In 1949 Newton Freire-Maia and Pavan published “Introdução ao estudo da drosófila” [“Introduction to the study of the drosophila”] in the magazine Cultus, of Ibecc. It was a study of an instructional nature, designed for high school students, but came to be enormously successful, even among secondary school teachers and university students. The edition was sold out and copies were made. This publication helped to define the professional vocation of many students who turned to natural history because of it. I regard this as a major service to the cause of education, so lacking in support in Brazil.
Once all the excitement of conducting a joint project involving several participants from Brazil and abroad had blown over, the Biology Department resumed its calm, but with a higher standing. The project had proven to be successful in all senses and the name of the department was now regarded with respect and even with a touch of jealousy. This was a young department that, in an extremely short time, had unquestionably reached international standards. It is true that Dobzhansky’s involvement had been very important, setting the group’s scientific standards, but one must take into account that the Brazilian team, led largely by Pavan, rose to the challenge. It was a period of hard work and great enthusiasm, thanks mainly to the intellectual exchange among its participants. One lived from science and for good researchers, nothing is better or more gratifying than this.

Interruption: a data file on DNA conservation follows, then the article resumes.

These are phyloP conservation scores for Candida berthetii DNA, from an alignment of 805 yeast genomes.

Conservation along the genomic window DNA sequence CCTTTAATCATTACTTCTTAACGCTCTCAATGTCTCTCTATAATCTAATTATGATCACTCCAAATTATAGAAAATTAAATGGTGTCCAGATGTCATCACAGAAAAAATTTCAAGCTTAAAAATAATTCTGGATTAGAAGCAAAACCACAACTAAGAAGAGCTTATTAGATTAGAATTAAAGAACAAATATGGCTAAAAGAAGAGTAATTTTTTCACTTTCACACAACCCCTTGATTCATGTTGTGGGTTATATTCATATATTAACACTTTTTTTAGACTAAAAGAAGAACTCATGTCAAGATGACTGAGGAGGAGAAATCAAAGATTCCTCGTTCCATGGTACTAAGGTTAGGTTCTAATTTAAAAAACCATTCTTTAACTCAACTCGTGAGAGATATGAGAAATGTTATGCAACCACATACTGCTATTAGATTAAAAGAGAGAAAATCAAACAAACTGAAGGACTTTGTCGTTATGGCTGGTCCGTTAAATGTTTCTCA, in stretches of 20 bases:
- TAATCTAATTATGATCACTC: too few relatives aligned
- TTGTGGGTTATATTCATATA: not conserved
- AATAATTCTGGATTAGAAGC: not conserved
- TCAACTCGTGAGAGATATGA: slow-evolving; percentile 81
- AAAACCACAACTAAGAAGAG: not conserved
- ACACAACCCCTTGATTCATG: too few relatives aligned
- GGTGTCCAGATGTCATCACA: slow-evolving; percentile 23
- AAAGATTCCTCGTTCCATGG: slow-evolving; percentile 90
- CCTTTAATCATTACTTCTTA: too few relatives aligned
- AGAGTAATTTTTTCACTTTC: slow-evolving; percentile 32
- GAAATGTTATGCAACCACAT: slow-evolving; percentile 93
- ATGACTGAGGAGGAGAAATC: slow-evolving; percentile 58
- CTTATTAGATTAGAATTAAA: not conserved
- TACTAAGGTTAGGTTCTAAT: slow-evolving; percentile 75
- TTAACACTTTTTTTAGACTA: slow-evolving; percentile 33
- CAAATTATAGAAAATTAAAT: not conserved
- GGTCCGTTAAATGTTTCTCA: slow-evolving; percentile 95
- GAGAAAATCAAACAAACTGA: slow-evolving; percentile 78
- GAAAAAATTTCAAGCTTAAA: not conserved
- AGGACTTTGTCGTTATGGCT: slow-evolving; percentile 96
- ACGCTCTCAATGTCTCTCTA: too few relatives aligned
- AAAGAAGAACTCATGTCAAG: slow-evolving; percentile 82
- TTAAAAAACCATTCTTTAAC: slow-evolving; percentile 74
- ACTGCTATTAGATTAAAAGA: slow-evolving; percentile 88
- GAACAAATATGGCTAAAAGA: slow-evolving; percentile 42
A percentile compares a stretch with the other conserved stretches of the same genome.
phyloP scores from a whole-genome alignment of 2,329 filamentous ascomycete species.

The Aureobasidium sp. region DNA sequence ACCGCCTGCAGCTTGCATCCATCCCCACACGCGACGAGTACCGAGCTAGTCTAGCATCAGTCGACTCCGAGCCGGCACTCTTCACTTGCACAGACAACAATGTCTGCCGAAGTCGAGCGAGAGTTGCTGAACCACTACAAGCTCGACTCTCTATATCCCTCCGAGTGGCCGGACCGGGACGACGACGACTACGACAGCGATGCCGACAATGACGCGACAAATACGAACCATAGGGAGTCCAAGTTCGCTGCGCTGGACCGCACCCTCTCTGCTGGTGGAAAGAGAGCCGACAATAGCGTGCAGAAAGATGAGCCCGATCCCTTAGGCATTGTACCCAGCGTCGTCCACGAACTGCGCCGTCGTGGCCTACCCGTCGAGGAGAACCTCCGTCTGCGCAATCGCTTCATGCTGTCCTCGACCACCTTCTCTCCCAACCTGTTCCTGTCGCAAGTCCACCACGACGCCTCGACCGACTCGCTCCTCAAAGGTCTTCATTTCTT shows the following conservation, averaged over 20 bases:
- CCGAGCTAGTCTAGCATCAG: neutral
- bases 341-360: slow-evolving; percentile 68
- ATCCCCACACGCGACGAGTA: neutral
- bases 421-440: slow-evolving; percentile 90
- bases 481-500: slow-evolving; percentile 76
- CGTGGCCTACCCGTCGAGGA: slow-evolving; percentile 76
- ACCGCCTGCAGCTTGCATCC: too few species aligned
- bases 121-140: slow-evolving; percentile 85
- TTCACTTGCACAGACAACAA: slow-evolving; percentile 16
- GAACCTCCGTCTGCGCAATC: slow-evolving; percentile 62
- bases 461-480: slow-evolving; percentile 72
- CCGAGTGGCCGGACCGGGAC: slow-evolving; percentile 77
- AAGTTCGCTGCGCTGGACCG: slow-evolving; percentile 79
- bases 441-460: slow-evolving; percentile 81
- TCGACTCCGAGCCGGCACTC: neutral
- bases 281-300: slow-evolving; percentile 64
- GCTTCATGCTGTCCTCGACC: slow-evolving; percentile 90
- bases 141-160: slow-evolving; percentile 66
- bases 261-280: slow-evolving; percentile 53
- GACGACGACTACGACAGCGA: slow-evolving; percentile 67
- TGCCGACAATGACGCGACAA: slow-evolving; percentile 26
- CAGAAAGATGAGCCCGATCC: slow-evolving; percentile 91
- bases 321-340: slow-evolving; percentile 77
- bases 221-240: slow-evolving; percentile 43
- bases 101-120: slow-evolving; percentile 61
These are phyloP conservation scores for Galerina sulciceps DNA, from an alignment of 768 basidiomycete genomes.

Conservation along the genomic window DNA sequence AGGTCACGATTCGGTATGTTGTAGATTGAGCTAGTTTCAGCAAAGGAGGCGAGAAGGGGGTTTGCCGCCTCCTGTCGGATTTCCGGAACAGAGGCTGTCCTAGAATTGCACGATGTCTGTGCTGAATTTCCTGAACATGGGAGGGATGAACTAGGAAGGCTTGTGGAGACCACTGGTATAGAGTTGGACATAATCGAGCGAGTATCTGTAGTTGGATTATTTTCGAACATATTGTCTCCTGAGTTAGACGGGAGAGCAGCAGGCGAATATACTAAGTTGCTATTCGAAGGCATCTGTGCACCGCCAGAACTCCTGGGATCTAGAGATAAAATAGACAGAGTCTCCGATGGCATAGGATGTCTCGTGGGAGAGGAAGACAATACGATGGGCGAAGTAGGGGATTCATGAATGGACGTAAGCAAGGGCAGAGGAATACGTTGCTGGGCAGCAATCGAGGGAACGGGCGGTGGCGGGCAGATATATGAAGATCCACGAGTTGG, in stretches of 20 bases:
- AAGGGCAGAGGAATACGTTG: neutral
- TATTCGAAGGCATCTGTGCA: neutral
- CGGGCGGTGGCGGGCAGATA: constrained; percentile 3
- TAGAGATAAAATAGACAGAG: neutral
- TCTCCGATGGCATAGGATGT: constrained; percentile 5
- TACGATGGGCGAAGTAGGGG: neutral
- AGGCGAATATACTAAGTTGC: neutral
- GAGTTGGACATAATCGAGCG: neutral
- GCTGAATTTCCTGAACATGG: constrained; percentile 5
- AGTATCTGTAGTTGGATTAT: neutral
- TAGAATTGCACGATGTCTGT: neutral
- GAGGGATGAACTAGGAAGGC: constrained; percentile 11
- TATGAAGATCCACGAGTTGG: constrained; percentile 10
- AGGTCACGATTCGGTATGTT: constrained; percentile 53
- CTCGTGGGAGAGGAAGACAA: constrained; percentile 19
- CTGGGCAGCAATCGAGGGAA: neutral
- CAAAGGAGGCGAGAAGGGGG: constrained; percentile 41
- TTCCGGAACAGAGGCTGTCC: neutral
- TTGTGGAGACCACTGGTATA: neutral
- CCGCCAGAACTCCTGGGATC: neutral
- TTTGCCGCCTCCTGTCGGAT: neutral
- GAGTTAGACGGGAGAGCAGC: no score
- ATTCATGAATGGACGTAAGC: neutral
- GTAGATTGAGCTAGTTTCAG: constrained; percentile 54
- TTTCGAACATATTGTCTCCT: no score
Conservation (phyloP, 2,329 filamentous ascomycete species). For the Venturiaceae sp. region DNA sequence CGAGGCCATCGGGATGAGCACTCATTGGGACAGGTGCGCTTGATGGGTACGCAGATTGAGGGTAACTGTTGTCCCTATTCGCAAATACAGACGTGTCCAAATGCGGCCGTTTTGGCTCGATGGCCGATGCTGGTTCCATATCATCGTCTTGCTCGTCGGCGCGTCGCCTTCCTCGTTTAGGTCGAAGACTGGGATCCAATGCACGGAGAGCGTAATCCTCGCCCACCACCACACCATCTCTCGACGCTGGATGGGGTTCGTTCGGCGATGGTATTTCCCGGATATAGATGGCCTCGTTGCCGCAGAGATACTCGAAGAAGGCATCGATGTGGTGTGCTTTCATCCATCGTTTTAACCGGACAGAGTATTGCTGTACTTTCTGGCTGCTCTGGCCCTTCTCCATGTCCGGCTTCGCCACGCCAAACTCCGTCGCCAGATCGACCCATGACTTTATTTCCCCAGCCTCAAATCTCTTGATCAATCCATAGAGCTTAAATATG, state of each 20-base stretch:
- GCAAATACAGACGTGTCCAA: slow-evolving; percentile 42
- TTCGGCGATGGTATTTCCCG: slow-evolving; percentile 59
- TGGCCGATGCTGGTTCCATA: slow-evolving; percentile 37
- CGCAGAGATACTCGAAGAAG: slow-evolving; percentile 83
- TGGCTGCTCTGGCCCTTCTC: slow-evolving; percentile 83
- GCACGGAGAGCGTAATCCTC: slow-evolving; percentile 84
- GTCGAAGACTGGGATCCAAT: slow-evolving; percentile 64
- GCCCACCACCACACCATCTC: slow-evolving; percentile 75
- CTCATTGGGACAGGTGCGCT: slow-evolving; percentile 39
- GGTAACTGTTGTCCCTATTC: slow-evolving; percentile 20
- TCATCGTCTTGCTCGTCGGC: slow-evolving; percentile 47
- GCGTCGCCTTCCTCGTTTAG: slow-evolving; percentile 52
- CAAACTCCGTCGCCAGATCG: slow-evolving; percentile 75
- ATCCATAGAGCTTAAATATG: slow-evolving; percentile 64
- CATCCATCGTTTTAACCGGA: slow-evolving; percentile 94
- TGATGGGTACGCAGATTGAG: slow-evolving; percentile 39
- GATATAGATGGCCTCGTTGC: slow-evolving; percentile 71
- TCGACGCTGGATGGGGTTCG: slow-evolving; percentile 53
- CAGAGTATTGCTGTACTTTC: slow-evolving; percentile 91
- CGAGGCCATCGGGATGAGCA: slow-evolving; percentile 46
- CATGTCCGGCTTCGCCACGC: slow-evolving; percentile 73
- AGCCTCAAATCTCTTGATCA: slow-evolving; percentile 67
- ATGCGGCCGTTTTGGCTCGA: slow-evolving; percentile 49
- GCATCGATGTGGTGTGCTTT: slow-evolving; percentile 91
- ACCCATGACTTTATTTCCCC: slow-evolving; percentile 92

After this stage had reached its end, when a period of peace and tranquility was expected, there arose a matter of great concern to all. The dear master and conductor of the entire process, professor Dreyfus, developed a serious health problem. His blood pressure rose and he became subject to strokes, which occurred every once in a while, obliging him to go into hospital, where he was carefully and tenderly looked after by various friends, his medical colleagues, and by laymen as well. All knew his illness was serious and that the worst might happen at any time. In this case, his chair at the university would become vacant and, according to the laws in effect then and to this day, it would be subject to public examination immediately.
Thus, strong pressure was exerted on Pavan, regarding the eventual need for him to face the examination. Dreyfus was the person who most encouraged him to prepare for the exam swiftly, so as to be able to take the latter’s place as full professor in charge of the chair. It was important to have the post-doctoral title of livre-docente to have a chance to pass the exam. This was all considered difficult and one of the most important landmarks in academic life, one that meant scientific maturity or, better stated, intellectual maturity. The need to face this challenge drove Pavan to focus solely and intensely on preparing for the examination, which was held in 1951.